“We very much felt the weight of history on our shoulders, that if the outcome was not favourable to the federalist side, the judgment of history would be very, very severe.” – Former Premier Jean Charest, commenting in the 1995 Quebec referendum
“A riot is the language of the unheard.” – Dr. Martin Luther King
Many of us recall pivotal points in our lives. For me, it was the Martin Luther King riots in Baltimore some 54 years ago.
Many of you have read my op-ed articles in The Red Deer Advocate and elsewhere. Perhaps you might not know the back story. Why did I leave the United States after 24 years?
Born in Montreal, I moved to Cincinnati, Ohio at age two years, and then to Topeka, Kansas. My father, a neurosurgeon, had severe hypertension. Effective drugs were not available at that time, and he died at age 51 during my first week in high school. As he could not qualify for much insurance, my mother learned how to drive a car and returned to nursing after 16 years. I was fortunate enough to receive scholarships to Princeton University and Johns Hopkins School of Medicine. Although I disliked the city of Baltimore, I thought that I would reside permanently in the mid-Atlantic area.
Dr. Martin Luther King was assassinated in Memphis on April 4, 1968. Shortly thereafter, riots erupted in many cities including Baltimore. There were 11,000 troops, 1200 fires, 5800 persons arrested, and a 4PM curfew with National Guardsmen on jeeps patrolling the streets.
It was too dangerous to remain in my medical fraternity row house. Some three weeks previously, I had been broken into, but had been all alone on the third floor with no phone and no gun. When I hailed a passing policeman at 2AM he curtly advised me, “We don’t have time to investigate trivial complaints like this. Just get yourself a gun. Shoot first, and ask questions later.”!!
I therefore slept in the infirmary of the Homewood campus in a much safer part of the city. Eventually, for the first time in its history, the medical school cancelled exams and advised us all to go home. Several of us went in a convoy to the airport and rented cars. I remember driving back into the city though dark, deserted streets, hearing snipers firing from rooftops. When I left for Canada the next day, I recall the many cars with bumper stickers reading “America – Love it or leave it.”
My mother had returned to Kingston, Ontario, and arranged a research position. About a month later, I met my future wife – a Queen’s graduate from Ottawa. We married just before my last year at Hopkins, and then moved to Toronto for my internship and residency. However, even in the early 1970s, houses in Toronto were not affordable, and we moved to Ottawa in 1974.
I appreciated the fact that compared to the United States, Canada was a safer, more inclusive society, with more racial tolerance, fewer guns, and a lesser drug problem.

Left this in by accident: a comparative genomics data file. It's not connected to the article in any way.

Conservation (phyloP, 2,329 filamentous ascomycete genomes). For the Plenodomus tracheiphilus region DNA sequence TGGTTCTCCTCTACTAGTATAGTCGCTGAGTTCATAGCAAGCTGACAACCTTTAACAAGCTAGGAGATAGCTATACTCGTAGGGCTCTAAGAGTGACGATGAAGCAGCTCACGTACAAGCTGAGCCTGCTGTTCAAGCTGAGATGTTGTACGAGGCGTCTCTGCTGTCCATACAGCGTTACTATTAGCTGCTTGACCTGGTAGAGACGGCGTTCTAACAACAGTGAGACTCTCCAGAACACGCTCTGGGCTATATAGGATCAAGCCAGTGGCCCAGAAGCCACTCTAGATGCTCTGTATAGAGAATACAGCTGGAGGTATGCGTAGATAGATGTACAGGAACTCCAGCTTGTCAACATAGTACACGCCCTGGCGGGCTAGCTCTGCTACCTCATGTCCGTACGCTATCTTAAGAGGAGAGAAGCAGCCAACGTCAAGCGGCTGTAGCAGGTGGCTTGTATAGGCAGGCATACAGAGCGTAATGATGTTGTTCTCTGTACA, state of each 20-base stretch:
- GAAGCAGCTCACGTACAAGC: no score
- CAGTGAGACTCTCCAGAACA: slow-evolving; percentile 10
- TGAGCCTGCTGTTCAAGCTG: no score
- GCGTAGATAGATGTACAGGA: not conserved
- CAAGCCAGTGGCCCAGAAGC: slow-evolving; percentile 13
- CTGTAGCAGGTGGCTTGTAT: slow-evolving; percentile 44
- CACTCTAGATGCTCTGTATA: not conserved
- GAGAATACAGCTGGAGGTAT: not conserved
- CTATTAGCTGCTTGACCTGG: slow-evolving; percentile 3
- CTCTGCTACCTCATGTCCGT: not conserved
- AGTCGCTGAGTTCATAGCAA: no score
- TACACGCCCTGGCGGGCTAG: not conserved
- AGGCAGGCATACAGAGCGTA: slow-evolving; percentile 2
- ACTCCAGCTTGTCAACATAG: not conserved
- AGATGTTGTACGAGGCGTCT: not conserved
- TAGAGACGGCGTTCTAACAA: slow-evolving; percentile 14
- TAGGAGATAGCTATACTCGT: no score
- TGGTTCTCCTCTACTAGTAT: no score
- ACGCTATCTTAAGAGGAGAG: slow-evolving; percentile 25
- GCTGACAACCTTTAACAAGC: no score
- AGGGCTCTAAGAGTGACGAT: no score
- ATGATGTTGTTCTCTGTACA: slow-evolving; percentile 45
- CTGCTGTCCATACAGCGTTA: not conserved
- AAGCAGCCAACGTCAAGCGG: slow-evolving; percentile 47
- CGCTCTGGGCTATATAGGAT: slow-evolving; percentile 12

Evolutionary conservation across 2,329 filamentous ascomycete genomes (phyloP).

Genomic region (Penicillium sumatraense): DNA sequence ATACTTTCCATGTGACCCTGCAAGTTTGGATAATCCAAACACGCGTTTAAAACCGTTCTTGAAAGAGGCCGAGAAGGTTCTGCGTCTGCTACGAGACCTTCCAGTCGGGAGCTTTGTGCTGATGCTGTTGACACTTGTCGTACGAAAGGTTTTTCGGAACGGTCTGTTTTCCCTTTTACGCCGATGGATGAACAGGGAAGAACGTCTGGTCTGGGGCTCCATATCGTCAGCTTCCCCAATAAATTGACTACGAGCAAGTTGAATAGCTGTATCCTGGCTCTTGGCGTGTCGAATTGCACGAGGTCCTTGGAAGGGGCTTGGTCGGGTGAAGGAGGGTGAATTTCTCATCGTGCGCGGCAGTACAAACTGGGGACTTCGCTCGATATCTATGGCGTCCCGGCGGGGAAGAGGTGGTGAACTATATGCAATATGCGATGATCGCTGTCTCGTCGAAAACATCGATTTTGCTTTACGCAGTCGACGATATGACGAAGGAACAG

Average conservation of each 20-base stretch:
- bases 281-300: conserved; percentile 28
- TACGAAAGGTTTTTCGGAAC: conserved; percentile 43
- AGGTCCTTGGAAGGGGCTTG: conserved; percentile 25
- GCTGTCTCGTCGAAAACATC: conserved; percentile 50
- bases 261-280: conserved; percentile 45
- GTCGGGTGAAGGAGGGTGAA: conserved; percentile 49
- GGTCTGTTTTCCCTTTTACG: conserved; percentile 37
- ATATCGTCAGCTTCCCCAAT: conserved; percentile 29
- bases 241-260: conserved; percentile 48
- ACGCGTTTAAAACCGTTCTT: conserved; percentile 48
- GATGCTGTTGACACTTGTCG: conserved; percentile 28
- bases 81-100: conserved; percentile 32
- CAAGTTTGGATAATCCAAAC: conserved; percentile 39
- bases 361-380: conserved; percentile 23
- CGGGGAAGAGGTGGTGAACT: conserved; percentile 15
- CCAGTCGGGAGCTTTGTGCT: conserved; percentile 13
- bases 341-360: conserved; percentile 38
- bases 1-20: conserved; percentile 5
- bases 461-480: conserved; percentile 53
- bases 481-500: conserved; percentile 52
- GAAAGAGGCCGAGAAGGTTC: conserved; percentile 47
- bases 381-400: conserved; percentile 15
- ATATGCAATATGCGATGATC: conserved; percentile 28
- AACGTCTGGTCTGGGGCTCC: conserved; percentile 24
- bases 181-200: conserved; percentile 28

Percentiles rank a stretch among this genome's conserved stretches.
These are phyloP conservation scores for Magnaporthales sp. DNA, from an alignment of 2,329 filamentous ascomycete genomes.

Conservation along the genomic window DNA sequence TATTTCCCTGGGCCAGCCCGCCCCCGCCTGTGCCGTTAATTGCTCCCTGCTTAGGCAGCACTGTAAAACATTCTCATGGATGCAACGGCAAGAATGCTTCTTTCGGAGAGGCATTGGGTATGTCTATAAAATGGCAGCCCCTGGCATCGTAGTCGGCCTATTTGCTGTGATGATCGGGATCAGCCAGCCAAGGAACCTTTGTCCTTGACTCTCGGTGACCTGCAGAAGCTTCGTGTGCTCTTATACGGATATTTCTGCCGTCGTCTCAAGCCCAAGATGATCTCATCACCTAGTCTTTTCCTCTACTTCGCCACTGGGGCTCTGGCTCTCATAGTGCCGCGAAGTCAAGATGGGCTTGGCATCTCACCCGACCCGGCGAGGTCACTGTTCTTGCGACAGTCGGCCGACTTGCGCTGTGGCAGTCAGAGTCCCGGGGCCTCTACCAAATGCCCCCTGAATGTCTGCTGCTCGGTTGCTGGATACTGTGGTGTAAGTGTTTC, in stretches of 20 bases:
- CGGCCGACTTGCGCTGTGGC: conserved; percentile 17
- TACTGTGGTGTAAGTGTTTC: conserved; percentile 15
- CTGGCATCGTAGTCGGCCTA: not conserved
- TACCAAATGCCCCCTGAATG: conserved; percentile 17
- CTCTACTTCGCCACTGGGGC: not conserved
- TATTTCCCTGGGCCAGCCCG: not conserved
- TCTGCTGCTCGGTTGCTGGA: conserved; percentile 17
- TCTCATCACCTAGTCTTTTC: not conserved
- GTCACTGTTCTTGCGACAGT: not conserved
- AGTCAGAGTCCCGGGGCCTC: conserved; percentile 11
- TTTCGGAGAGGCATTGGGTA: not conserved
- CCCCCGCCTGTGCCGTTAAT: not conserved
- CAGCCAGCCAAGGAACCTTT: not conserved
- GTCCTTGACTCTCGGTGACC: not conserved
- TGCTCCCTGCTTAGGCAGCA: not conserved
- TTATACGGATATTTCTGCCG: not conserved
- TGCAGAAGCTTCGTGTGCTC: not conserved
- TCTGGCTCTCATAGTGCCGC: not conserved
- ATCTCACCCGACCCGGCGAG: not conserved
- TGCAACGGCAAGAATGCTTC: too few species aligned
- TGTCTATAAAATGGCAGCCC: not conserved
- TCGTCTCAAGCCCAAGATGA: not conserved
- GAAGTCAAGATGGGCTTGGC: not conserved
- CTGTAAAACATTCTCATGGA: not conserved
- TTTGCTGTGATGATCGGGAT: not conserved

Three days of anarchy in 1968 had left a permanent mark on my brain, so when the Quebec separatist movement gained momentum, I feared that similar violence would occur in Canada, and felt motivated to act. Quebecers needed a new reason to be reluctant to give up their Canadian citizenship. I telephoned hospitals around the country and discovered that virtually all had a special rate for “Non-residents of Canada” which Quebecers would be after separation. At that time, interprovincial hospital charges were quadrupled for foreigners, and were in the order of $3000-$5000 per day. Quebecers with pre-existing diabetes mellitus, cardiac disease, malignancies, etc. might find it impossible to purchase private travel insurance to travel to other parts of Canada on business or vacation, or to visit friends and relatives in other provinces. To my knowledge, no politicians had thought of or used these arguments.
I had never taken a journalism course. However, my op-ed articles and letters were published from Vancouver to St. John’s. I cound speak and write French, but not perfectly. Therefore, I paid out of my own pocked for half a dozen different articles to be translated professionally into French. All appeared in Le Droit, and two in Le Devoir with not one word removed.
In the end, the separatists were defeated in the 1995 Referendum, but by a margin of only 55,000 votes, or 1.16 per cent. I hope - but will never know for certain – that my articles played a role.
It scares me to consider how easily this might not have happened. What if I had attended a medical school in a city that did not suffer the MLK riots? I would likely be living in the United States, but would have a different wife and family. I would never have written over 900 published articles. Also, quite possibly, Quebec would be a separate nation, the Atlantic provinces and possibly several western ones would have been annexed by the United States, and the Canada that we know and cherish would no longer exist.
Ottawa physician Dr. Charles S. Shaver was born in Montreal. He is Past-Chair of the Section on General Internal Medicine of the Ontario Medical Association.